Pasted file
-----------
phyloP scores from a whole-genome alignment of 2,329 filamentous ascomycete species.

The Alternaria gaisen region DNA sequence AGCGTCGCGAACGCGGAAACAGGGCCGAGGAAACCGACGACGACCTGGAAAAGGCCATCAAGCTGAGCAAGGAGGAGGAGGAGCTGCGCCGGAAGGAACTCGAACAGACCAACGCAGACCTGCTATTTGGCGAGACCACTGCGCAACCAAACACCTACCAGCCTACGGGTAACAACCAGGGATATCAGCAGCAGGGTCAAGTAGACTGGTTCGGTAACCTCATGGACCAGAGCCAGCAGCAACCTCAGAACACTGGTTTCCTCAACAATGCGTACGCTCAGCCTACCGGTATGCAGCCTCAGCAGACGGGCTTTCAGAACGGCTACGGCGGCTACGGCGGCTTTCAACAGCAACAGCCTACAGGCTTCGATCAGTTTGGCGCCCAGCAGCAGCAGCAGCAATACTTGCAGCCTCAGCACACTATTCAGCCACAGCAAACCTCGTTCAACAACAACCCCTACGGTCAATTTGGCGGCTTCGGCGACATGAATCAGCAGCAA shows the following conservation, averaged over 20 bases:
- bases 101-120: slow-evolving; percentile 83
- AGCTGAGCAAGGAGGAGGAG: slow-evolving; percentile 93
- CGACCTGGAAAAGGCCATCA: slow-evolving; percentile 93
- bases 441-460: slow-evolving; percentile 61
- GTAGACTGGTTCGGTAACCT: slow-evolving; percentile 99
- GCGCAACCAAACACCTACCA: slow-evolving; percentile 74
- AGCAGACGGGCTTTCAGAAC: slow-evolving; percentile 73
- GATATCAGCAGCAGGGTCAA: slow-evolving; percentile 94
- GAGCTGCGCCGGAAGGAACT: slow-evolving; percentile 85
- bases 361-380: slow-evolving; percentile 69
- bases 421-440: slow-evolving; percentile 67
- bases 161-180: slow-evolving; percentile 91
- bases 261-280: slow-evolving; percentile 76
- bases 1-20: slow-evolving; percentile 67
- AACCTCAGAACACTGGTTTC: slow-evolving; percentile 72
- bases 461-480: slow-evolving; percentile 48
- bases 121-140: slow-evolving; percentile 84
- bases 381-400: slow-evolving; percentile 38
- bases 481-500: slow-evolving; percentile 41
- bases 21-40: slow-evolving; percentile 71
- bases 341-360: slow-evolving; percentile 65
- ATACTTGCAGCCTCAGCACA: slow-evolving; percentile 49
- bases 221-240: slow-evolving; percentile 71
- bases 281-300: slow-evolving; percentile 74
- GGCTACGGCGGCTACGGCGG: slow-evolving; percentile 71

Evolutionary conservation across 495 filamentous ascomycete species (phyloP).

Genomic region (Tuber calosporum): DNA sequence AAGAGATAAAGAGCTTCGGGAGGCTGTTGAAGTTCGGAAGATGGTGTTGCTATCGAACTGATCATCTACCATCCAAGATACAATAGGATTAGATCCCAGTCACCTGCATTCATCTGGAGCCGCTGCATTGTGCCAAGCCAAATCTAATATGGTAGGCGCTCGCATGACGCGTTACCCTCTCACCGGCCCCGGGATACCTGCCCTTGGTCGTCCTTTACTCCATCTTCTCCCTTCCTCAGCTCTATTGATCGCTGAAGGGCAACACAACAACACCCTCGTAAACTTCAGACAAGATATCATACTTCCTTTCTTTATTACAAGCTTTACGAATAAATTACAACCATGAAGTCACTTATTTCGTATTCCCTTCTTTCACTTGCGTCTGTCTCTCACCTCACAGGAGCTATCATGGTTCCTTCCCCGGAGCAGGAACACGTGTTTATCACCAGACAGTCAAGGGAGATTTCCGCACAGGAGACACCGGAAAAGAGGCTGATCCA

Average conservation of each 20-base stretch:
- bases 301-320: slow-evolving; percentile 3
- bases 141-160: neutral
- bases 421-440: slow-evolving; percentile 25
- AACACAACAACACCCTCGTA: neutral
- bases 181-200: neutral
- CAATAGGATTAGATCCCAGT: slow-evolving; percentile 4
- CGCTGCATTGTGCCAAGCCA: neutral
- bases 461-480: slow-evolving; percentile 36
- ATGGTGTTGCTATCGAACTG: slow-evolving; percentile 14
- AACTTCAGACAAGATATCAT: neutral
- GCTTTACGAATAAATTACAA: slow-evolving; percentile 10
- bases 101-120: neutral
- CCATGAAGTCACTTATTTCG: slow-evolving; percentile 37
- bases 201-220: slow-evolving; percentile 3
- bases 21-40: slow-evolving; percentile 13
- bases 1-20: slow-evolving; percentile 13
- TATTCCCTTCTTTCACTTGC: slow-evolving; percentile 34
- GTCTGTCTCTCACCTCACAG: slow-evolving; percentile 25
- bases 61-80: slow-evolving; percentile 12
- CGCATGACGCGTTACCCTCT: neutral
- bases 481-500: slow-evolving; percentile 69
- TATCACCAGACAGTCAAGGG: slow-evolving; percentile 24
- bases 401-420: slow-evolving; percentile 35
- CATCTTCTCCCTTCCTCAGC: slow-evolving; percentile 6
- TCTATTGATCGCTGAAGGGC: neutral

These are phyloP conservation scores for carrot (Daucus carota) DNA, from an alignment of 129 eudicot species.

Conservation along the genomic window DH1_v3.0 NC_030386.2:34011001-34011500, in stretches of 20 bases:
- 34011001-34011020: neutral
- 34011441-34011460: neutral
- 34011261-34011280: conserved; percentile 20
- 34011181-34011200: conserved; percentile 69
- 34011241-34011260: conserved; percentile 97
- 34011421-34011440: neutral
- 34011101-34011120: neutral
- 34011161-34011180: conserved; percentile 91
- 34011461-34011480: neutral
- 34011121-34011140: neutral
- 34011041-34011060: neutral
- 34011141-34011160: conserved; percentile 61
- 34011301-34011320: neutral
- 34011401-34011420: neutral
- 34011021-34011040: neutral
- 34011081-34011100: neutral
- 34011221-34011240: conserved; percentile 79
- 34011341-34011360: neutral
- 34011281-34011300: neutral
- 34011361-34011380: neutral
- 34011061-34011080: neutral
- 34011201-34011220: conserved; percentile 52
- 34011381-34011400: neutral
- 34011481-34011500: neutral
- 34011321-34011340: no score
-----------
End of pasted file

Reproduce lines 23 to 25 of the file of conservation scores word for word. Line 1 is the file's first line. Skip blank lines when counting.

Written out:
- bases 341-360: slow-evolving; percentile 65
- ATACTTGCAGCCTCAGCACA: slow-evolving; percentile 49
- bases 221-240: slow-evolving; percentile 71